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Old 09-08-09, 06:30 PM   #1
Red Eyes
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Bike for commute/urban mountain biking?

Hoping to get some advice from some bike experts about the type of bike I should be looking for and the price range.

(Important factors = Weight, Ruggedness/Durability, and cost “aka” best bike for the money).

My background: I am currently in medical school and mainly use my bike to commute but also like to abuse it on ruff urban terrain.

Basically, I currently have an old trek 820 antelope that I use to commute to school three miles away. The commute is full of steep up and down hill paths, so weight is an important issue for me. My city is not super bike friendly, so along the way, I have to jump a lot of curbs and serious pot holes and cracks.

My other use (for fun), is that I like to do what I call urban mountain biking. My school is full of high stairs that you can jump or ride down with your bike and lots of ledges you can jump off of. I do this for enjoyment and derive a lot of pleasure from it. So what I would like is a bike with some kind of suspension as opposed to my hardtail double butted bike, which inadvertently hurts my knees and package if I am sitting. To visualize the stairs I go down, think of the stairs from the Philadelphia library from the movie rocky. Also, the ledges I jump off of are about three to four feet high. My rims always get warped or go out of true, so I stopped doing this, but would like to get back into it (got nothing else to do while around the school).

The biggest problem I have had is that the rims easily go out of true and get bent. So a bike with rims that can stand a lot of abuse are very important to me. I know that going down stairs and doing these jumps on concrete will hurt anything but if you know of something that can handle the type of abuse I am putting on it, I would very much appreciate it.

My last factor is price. I only make 50 dollars a week tutoring physics/chemistry to undergrads at the university so I will have to save for a while. Please take that into consideration with your recommendations. (I can't work more than four hours a week, its just too much with the studying).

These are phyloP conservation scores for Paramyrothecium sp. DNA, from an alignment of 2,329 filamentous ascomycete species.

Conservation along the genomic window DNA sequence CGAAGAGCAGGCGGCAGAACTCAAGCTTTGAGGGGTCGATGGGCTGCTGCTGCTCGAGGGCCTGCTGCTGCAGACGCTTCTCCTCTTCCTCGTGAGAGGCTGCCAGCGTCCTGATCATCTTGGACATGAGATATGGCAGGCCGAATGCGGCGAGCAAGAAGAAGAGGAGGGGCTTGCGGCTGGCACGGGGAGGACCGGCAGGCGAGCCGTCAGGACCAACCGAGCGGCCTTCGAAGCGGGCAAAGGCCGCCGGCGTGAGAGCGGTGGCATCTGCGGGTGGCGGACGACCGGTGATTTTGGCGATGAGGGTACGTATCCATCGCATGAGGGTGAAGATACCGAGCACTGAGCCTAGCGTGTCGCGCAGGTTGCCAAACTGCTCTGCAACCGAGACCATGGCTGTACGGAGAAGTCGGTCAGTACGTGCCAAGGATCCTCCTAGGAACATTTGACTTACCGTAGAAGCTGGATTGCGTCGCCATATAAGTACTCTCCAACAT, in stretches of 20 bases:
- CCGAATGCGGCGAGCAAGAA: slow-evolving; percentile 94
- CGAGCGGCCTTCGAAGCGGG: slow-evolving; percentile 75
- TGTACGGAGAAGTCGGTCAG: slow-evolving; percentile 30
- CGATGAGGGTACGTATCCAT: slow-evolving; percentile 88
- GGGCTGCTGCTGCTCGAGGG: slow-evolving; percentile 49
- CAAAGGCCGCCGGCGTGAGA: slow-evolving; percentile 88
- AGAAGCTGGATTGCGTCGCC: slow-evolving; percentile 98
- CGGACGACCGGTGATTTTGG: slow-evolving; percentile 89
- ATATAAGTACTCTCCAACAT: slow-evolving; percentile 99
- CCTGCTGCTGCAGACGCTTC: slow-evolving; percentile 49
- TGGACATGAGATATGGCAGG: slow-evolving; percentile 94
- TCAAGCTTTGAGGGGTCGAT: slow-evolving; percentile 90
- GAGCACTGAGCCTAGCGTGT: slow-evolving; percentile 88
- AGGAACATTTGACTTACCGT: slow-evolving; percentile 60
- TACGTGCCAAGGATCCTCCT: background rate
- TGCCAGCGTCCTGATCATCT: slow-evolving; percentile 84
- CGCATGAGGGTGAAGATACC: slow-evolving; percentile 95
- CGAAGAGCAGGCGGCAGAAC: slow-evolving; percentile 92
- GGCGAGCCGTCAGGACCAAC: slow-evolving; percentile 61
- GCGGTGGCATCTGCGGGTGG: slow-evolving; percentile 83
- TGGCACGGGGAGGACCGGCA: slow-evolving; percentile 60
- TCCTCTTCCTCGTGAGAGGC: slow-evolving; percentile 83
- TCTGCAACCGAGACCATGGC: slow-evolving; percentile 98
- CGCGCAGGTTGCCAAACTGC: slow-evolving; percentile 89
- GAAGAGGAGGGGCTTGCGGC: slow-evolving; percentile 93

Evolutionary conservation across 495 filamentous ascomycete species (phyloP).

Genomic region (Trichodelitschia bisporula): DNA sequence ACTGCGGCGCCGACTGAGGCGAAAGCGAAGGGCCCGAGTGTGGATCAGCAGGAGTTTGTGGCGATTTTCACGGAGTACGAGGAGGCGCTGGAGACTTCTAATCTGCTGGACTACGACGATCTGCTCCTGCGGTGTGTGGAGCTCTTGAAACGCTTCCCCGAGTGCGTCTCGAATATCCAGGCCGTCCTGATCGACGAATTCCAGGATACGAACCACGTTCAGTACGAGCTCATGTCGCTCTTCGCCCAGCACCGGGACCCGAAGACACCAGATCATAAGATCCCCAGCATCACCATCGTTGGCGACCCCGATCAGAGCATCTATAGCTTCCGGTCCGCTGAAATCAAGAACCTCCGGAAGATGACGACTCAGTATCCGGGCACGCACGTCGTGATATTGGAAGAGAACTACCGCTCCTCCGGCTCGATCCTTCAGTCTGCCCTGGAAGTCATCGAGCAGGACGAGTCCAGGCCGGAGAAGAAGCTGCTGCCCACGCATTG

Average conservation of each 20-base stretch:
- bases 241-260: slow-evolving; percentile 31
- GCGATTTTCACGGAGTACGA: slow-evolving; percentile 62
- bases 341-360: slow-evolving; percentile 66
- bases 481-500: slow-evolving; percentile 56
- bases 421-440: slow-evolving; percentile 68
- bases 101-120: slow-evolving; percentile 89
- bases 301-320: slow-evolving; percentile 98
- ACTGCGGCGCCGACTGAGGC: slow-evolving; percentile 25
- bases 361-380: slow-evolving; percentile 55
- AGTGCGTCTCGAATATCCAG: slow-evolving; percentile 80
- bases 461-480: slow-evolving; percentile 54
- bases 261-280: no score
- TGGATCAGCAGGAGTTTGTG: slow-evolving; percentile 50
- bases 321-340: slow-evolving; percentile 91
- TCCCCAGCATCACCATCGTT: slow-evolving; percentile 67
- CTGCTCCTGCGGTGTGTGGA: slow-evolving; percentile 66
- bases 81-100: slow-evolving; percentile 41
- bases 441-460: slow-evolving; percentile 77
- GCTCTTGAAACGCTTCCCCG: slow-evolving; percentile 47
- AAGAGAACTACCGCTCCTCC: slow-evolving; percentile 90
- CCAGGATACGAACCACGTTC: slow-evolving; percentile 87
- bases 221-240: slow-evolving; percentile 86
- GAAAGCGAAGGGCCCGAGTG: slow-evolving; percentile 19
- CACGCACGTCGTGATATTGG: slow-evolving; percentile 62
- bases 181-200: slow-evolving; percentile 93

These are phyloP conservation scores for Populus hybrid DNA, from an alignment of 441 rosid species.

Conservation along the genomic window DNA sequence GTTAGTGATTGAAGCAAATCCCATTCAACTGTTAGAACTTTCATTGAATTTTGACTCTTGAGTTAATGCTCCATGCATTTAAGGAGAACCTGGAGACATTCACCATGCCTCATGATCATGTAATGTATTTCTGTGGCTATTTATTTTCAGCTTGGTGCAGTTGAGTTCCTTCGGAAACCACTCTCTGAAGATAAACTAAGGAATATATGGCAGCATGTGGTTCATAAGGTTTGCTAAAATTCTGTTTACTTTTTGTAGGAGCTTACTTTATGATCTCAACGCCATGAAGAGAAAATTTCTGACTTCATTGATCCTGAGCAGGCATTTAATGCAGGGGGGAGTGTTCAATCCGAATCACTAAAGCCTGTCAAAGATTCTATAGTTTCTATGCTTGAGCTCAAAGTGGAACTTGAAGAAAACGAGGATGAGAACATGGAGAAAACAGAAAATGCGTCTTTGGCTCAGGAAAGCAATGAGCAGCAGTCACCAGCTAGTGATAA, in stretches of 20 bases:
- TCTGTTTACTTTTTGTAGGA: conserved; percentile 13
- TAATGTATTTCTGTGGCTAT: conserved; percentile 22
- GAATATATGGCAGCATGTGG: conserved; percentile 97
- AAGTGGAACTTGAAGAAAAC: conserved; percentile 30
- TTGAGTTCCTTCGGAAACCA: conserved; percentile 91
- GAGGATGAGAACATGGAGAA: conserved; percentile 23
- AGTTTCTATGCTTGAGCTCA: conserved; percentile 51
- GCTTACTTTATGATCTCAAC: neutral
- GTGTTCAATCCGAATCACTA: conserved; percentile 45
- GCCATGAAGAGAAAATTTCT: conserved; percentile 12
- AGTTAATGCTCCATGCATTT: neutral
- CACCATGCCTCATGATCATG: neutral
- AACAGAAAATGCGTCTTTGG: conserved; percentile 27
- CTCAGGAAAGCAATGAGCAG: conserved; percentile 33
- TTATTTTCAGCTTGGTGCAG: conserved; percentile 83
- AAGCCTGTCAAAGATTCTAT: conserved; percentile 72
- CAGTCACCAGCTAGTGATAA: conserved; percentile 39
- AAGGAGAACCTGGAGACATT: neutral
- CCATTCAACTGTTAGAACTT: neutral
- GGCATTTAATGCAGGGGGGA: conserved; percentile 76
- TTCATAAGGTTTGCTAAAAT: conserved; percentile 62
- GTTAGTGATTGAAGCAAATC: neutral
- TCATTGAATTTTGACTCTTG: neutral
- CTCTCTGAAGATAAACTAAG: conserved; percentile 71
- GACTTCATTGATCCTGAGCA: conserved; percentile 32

To conclude, the question is: what do you recommend for the type of riding I am doing? My friends all tell me just not to ride it the way I am, but if this is what I want for fun, then I hope I can be able to do it.

Also, let me know if you need more details, I can edit my question and you can edit your answer. Thanks in advance for the advice.
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Old 09-08-09, 06:41 PM   #2
Dion Rides
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Consider a BMX cruiser or DJ bike. I had a Giant STP SS and it was the sh|tz0rz.

Personally, I'd go with a Swobo Folsom. Where's the thread with the orange and black build. That bike is the sickne$$!
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Old 09-08-09, 07:11 PM   #3
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Light, strong, cheap. Pick two.

The problem with a BMX cruiser or DJ is that it won't be great for commuting. Cruisers and a lot of DJ's are singlespeed, so they're less than ideal for hills. There are geared DJ's out there, but they'll be heavy. Since it's a 3 mile commute, you can get away with a bike like that, but it's not the best setup for commuting. You might also consider a freeride hardtail...something like a Komodo, Stiffee, Mr. Hyde, or Morphine. The other option you have is to keep the 820 for commuting and get a DJ for urban assault. Also a four foot drop to flat is going to make a mess out of most rims. Maybe a downhill guy can weigh in on a wheel suggestion, but anything that's going to be able to handle that consistently is going to be expensive.